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ERIC Number: ED548467
Record Type: Non-Journal
Publication Date: 2012
Pages: 163
Abstractor: As Provided
Reference Count: N/A
ISBN: 978-1-2674-1518-9
The Effects of Fiscal and Human Capital on Student Achievement
Koligian, Sarah Lynne
ProQuest LLC, Ed.D. Dissertation, California State University, Fresno
The purpose of this study was to examine the effects of per-pupil funding, the amount allocated to fund students in K-12 public education, and how this funding related to student achievement. This is one of the most contentious issues in education, especially in light of the current economy in California, where the state budget crisis has decreased the amount of per-pupil funding for K-12 students. Yet, K-12 public schools must adhere to the stringent federal accountability measures mandated under the No Child Left Behind Act of 2001 by achieving the ever-increasing federal Adequate Yearly Progress (AYP) and state Academic Performance Index (API) accountability targets (No Child Left Behind, 2001). The participants in this study included almost all K-12 unified school districts in California. The dependent variables included district level Academic Performance Index (API) scores, percent Proficient on English-Language Arts and Mathematics California Standards Tests, Adequate Yearly Progress (AYP), and One-Year Dropout Rates. The independent variables included school predictor variables that were grouped for the purposes of this study into three categories: demographic, fiscal, and human resources. This quantitative correlational research study determined the relationship between the achievement variables and the independent variable using Pearson's correlation coefficients. A canonical correlation was calculated to determine which functions and variables were the strongest predictors of achievement. Regression with statistical control was computed to ascertain if independent variable groups could predict student achievement while controlling for other variables. Stepwise regression was used to present a more parsimonious interpretation to determine which of the independent variables had the greatest impact upon student achievement. Lastly, MANOVA was used to determine what size district expends more to maintain human and fiscal resources. The results of this study revealed that smaller school districts were more costly to operate. Demographic variables, especially poverty and percent English Learners, were strong predictors of student achievement. Expending more money to enhance teacher salaries and lower class sizes had a strong impact on student achievement. Fiscal and human resources do make a difference! [The dissertation citations contained here are published with the permission of ProQuest LLC. Further reproduction is prohibited without permission. Copies of dissertations may be obtained by Telephone (800) 1-800-521-0600. Web page:]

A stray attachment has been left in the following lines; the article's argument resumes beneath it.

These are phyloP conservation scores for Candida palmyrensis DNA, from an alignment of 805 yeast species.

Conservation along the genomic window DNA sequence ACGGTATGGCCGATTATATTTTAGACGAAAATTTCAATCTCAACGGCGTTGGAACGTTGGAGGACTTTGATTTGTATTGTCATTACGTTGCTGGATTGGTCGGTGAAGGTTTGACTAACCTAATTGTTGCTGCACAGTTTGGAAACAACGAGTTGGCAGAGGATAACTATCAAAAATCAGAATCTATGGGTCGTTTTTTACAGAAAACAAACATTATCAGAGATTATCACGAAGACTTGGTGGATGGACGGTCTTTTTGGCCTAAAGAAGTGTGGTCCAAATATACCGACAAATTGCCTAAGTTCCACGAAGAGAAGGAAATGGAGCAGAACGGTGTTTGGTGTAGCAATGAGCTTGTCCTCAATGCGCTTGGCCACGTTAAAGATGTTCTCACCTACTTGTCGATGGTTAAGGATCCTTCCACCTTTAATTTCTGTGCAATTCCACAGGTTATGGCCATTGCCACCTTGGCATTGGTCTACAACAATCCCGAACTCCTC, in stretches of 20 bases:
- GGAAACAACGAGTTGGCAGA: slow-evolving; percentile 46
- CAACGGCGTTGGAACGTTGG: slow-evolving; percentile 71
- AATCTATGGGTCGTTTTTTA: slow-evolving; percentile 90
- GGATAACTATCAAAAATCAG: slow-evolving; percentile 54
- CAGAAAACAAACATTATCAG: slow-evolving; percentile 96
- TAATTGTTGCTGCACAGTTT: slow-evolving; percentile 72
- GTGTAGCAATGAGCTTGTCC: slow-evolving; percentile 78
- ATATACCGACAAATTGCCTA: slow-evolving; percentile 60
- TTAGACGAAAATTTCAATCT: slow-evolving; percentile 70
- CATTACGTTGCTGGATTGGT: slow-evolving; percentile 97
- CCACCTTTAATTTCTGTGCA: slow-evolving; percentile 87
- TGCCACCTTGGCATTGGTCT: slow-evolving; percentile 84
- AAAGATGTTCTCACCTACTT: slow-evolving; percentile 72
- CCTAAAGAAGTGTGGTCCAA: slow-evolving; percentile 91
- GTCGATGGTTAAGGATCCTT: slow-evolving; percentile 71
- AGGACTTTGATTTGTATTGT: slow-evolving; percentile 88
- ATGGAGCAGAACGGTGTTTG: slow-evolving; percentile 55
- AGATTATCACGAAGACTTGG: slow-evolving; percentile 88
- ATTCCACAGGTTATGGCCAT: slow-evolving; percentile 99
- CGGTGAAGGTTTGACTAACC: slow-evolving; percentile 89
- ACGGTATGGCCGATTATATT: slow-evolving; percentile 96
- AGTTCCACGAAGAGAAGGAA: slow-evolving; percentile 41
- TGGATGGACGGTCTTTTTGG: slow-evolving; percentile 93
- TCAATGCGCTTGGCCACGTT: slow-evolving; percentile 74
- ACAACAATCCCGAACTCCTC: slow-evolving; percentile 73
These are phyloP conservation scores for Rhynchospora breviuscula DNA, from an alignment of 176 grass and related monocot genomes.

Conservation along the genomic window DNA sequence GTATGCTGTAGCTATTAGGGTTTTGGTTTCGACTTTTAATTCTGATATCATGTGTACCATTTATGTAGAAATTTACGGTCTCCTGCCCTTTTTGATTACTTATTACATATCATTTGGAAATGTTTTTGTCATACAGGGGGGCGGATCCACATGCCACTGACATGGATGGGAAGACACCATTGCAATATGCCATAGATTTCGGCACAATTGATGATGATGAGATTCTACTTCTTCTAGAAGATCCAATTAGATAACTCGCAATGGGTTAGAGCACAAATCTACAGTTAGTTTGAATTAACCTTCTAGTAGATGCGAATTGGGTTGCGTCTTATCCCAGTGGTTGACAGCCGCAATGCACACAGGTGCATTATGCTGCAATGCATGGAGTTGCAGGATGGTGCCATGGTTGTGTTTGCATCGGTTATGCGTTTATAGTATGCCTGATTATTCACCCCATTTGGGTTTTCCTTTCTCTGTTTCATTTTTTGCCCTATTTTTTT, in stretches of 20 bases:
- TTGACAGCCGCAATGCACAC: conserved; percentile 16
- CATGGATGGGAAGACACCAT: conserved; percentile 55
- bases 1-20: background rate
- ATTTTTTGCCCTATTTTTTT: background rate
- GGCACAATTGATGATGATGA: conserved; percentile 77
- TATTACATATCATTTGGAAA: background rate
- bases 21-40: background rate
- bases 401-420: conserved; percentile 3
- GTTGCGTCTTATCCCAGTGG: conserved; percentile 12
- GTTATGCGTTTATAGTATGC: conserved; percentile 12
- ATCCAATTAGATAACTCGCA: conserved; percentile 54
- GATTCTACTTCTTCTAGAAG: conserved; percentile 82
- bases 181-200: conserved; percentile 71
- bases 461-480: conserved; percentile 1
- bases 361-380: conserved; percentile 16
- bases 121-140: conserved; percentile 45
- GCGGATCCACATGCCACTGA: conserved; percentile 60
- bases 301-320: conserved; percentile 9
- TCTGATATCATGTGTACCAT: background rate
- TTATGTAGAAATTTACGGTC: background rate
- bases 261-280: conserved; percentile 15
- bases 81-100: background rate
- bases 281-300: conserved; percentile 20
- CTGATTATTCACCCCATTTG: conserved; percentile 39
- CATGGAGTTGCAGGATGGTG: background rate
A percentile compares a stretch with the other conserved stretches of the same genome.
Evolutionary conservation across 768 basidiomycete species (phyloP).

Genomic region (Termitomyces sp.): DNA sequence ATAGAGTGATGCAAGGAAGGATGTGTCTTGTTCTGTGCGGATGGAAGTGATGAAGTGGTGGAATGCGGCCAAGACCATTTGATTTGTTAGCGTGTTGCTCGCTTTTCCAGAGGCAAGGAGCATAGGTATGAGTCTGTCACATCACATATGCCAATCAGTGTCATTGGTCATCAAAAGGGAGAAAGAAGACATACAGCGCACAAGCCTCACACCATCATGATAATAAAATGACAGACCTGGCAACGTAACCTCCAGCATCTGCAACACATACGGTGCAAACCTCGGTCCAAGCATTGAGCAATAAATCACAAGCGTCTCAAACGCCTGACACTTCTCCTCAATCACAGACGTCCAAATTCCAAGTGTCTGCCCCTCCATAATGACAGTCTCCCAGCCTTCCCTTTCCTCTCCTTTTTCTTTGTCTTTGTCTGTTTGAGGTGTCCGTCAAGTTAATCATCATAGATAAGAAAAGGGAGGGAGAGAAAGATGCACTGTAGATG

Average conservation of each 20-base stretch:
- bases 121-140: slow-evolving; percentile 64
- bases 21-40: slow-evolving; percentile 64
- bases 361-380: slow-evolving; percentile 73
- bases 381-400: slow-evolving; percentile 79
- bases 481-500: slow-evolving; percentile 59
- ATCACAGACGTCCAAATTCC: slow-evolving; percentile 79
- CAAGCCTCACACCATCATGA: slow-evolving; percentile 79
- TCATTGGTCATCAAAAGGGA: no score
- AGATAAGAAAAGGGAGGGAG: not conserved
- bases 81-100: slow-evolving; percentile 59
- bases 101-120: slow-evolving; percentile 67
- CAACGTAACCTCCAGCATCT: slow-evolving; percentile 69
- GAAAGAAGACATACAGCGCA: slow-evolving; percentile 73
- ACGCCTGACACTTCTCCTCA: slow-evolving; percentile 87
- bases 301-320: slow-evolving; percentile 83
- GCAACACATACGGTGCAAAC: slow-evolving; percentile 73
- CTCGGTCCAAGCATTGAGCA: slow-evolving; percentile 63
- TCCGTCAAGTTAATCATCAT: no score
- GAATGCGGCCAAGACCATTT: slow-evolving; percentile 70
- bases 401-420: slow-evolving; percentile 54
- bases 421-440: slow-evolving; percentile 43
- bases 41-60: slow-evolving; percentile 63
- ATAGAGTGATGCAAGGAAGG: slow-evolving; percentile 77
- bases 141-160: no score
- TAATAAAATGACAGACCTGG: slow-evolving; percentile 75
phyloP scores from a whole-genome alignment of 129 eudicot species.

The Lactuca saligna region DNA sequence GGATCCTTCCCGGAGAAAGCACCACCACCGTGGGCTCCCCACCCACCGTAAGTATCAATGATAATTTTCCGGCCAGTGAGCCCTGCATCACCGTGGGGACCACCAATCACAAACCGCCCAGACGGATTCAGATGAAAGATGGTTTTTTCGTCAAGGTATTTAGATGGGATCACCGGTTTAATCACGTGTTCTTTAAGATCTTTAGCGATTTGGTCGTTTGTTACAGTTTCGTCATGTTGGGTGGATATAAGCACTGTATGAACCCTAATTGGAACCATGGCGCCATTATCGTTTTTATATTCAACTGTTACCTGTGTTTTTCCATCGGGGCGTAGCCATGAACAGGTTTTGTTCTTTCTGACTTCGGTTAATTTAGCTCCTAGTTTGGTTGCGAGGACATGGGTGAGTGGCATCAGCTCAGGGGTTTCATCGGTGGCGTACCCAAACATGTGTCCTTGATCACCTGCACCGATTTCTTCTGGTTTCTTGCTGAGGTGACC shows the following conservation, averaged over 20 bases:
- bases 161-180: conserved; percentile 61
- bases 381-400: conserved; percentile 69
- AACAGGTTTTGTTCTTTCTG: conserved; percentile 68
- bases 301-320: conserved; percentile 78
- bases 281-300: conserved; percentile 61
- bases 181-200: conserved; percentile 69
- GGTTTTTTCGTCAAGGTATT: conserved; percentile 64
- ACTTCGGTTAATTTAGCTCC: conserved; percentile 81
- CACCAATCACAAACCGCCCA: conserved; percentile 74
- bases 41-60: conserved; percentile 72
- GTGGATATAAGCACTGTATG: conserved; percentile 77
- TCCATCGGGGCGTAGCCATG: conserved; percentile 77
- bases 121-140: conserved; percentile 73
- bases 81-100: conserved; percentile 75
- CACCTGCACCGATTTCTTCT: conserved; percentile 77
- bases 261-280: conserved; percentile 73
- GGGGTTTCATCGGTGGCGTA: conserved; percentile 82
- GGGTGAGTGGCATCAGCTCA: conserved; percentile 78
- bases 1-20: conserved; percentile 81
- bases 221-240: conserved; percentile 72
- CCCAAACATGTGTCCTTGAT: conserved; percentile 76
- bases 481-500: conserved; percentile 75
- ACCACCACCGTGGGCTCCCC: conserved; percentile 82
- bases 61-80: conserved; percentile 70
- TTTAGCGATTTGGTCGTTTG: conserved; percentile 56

ProQuest LLC. 789 East Eisenhower Parkway, P.O. Box 1346, Ann Arbor, MI 48106. Tel: 800-521-0600; Web site:
Publication Type: Dissertations/Theses - Doctoral Dissertations
Education Level: Elementary Secondary Education
Audience: N/A
Language: English
Sponsor: N/A
Authoring Institution: N/A
Identifiers - Location: California
Identifiers - Laws, Policies, & Programs: No Child Left Behind Act 2001